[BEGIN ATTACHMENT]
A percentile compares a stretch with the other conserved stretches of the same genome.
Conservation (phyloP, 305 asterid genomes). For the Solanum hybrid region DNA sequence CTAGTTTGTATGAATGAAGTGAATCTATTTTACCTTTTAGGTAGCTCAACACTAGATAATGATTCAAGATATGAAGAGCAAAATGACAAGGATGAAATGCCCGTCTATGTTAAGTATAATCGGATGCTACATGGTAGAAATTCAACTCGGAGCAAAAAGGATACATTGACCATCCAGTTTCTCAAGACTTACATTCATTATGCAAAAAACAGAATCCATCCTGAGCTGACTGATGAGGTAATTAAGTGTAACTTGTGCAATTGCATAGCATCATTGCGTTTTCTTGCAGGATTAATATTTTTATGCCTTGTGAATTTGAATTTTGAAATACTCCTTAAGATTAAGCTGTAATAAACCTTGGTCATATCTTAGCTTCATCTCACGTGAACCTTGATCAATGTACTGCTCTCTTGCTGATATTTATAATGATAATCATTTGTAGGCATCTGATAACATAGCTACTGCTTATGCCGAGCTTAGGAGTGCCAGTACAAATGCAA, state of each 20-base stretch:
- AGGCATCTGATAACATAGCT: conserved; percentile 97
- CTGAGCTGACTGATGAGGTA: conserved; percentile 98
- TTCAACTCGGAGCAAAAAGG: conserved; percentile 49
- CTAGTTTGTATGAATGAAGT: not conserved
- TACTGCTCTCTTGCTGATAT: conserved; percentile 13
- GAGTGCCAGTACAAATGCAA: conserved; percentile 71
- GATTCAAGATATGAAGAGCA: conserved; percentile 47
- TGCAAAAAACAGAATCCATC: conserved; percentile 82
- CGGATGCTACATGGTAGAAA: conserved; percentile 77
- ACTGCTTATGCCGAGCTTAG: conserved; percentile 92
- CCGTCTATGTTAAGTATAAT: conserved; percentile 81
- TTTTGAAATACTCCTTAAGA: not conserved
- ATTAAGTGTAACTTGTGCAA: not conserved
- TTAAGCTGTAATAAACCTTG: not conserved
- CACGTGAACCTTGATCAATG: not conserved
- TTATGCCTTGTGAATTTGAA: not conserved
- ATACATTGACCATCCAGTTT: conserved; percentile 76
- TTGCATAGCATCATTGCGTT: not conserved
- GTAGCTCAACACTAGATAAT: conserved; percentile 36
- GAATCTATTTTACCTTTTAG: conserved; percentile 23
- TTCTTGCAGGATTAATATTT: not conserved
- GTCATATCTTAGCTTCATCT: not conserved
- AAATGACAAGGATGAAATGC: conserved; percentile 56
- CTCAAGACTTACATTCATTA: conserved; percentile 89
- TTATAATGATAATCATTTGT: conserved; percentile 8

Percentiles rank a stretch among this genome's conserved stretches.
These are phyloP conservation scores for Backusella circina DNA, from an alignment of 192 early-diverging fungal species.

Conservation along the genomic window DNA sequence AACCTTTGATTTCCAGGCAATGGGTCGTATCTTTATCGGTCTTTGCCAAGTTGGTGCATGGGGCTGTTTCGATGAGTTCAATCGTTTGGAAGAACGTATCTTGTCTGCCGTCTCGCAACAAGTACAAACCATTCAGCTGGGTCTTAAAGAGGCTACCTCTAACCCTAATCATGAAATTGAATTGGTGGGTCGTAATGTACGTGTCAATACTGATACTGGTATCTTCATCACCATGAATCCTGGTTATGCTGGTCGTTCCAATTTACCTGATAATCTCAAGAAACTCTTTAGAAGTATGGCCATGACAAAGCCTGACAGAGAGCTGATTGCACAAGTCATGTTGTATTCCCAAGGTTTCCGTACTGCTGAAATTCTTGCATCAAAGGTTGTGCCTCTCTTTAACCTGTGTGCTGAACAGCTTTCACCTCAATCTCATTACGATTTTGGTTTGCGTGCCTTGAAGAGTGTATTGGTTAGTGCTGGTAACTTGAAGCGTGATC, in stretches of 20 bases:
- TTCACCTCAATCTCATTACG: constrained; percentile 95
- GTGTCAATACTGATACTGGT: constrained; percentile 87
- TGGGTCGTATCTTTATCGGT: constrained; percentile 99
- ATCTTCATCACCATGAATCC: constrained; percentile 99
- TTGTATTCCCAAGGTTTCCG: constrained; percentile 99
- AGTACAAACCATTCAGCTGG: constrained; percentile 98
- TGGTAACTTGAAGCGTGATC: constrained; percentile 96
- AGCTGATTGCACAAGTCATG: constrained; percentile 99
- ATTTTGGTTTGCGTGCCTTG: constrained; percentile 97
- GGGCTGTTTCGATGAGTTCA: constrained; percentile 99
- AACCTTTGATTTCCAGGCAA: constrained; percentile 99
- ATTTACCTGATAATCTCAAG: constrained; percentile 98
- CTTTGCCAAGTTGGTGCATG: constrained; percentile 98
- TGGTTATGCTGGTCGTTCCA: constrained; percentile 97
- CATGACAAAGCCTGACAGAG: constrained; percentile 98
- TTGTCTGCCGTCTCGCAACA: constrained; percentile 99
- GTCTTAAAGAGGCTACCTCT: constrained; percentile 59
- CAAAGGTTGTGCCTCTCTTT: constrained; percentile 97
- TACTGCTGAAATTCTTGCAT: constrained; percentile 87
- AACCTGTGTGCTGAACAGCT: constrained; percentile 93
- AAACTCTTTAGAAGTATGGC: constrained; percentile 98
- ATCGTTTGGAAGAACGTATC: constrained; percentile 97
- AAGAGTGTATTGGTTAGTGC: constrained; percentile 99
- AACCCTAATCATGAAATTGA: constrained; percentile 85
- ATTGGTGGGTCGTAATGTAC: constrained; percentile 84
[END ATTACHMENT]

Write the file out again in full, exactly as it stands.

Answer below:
A percentile compares a stretch with the other conserved stretches of the same genome.
Conservation (phyloP, 305 asterid genomes). For the Solanum hybrid region DNA sequence CTAGTTTGTATGAATGAAGTGAATCTATTTTACCTTTTAGGTAGCTCAACACTAGATAATGATTCAAGATATGAAGAGCAAAATGACAAGGATGAAATGCCCGTCTATGTTAAGTATAATCGGATGCTACATGGTAGAAATTCAACTCGGAGCAAAAAGGATACATTGACCATCCAGTTTCTCAAGACTTACATTCATTATGCAAAAAACAGAATCCATCCTGAGCTGACTGATGAGGTAATTAAGTGTAACTTGTGCAATTGCATAGCATCATTGCGTTTTCTTGCAGGATTAATATTTTTATGCCTTGTGAATTTGAATTTTGAAATACTCCTTAAGATTAAGCTGTAATAAACCTTGGTCATATCTTAGCTTCATCTCACGTGAACCTTGATCAATGTACTGCTCTCTTGCTGATATTTATAATGATAATCATTTGTAGGCATCTGATAACATAGCTACTGCTTATGCCGAGCTTAGGAGTGCCAGTACAAATGCAA, state of each 20-base stretch:
- AGGCATCTGATAACATAGCT: conserved; percentile 97
- CTGAGCTGACTGATGAGGTA: conserved; percentile 98
- TTCAACTCGGAGCAAAAAGG: conserved; percentile 49
- CTAGTTTGTATGAATGAAGT: not conserved
- TACTGCTCTCTTGCTGATAT: conserved; percentile 13
- GAGTGCCAGTACAAATGCAA: conserved; percentile 71
- GATTCAAGATATGAAGAGCA: conserved; percentile 47
- TGCAAAAAACAGAATCCATC: conserved; percentile 82
- CGGATGCTACATGGTAGAAA: conserved; percentile 77
- ACTGCTTATGCCGAGCTTAG: conserved; percentile 92
- CCGTCTATGTTAAGTATAAT: conserved; percentile 81
- TTTTGAAATACTCCTTAAGA: not conserved
- ATTAAGTGTAACTTGTGCAA: not conserved
- TTAAGCTGTAATAAACCTTG: not conserved
- CACGTGAACCTTGATCAATG: not conserved
- TTATGCCTTGTGAATTTGAA: not conserved
- ATACATTGACCATCCAGTTT: conserved; percentile 76
- TTGCATAGCATCATTGCGTT: not conserved
- GTAGCTCAACACTAGATAAT: conserved; percentile 36
- GAATCTATTTTACCTTTTAG: conserved; percentile 23
- TTCTTGCAGGATTAATATTT: not conserved
- GTCATATCTTAGCTTCATCT: not conserved
- AAATGACAAGGATGAAATGC: conserved; percentile 56
- CTCAAGACTTACATTCATTA: conserved; percentile 89
- TTATAATGATAATCATTTGT: conserved; percentile 8

Percentiles rank a stretch among this genome's conserved stretches.
These are phyloP conservation scores for Backusella circina DNA, from an alignment of 192 early-diverging fungal species.

Conservation along the genomic window DNA sequence AACCTTTGATTTCCAGGCAATGGGTCGTATCTTTATCGGTCTTTGCCAAGTTGGTGCATGGGGCTGTTTCGATGAGTTCAATCGTTTGGAAGAACGTATCTTGTCTGCCGTCTCGCAACAAGTACAAACCATTCAGCTGGGTCTTAAAGAGGCTACCTCTAACCCTAATCATGAAATTGAATTGGTGGGTCGTAATGTACGTGTCAATACTGATACTGGTATCTTCATCACCATGAATCCTGGTTATGCTGGTCGTTCCAATTTACCTGATAATCTCAAGAAACTCTTTAGAAGTATGGCCATGACAAAGCCTGACAGAGAGCTGATTGCACAAGTCATGTTGTATTCCCAAGGTTTCCGTACTGCTGAAATTCTTGCATCAAAGGTTGTGCCTCTCTTTAACCTGTGTGCTGAACAGCTTTCACCTCAATCTCATTACGATTTTGGTTTGCGTGCCTTGAAGAGTGTATTGGTTAGTGCTGGTAACTTGAAGCGTGATC, in stretches of 20 bases:
- TTCACCTCAATCTCATTACG: constrained; percentile 95
- GTGTCAATACTGATACTGGT: constrained; percentile 87
- TGGGTCGTATCTTTATCGGT: constrained; percentile 99
- ATCTTCATCACCATGAATCC: constrained; percentile 99
- TTGTATTCCCAAGGTTTCCG: constrained; percentile 99
- AGTACAAACCATTCAGCTGG: constrained; percentile 98
- TGGTAACTTGAAGCGTGATC: constrained; percentile 96
- AGCTGATTGCACAAGTCATG: constrained; percentile 99
- ATTTTGGTTTGCGTGCCTTG: constrained; percentile 97
- GGGCTGTTTCGATGAGTTCA: constrained; percentile 99
- AACCTTTGATTTCCAGGCAA: constrained; percentile 99
- ATTTACCTGATAATCTCAAG: constrained; percentile 98
- CTTTGCCAAGTTGGTGCATG: constrained; percentile 98
- TGGTTATGCTGGTCGTTCCA: constrained; percentile 97
- CATGACAAAGCCTGACAGAG: constrained; percentile 98
- TTGTCTGCCGTCTCGCAACA: constrained; percentile 99
- GTCTTAAAGAGGCTACCTCT: constrained; percentile 59
- CAAAGGTTGTGCCTCTCTTT: constrained; percentile 97
- TACTGCTGAAATTCTTGCAT: constrained; percentile 87
- AACCTGTGTGCTGAACAGCT: constrained; percentile 93
- AAACTCTTTAGAAGTATGGC: constrained; percentile 98
- ATCGTTTGGAAGAACGTATC: constrained; percentile 97
- AAGAGTGTATTGGTTAGTGC: constrained; percentile 99
- AACCCTAATCATGAAATTGA: constrained; percentile 85
- ATTGGTGGGTCGTAATGTAC: constrained; percentile 84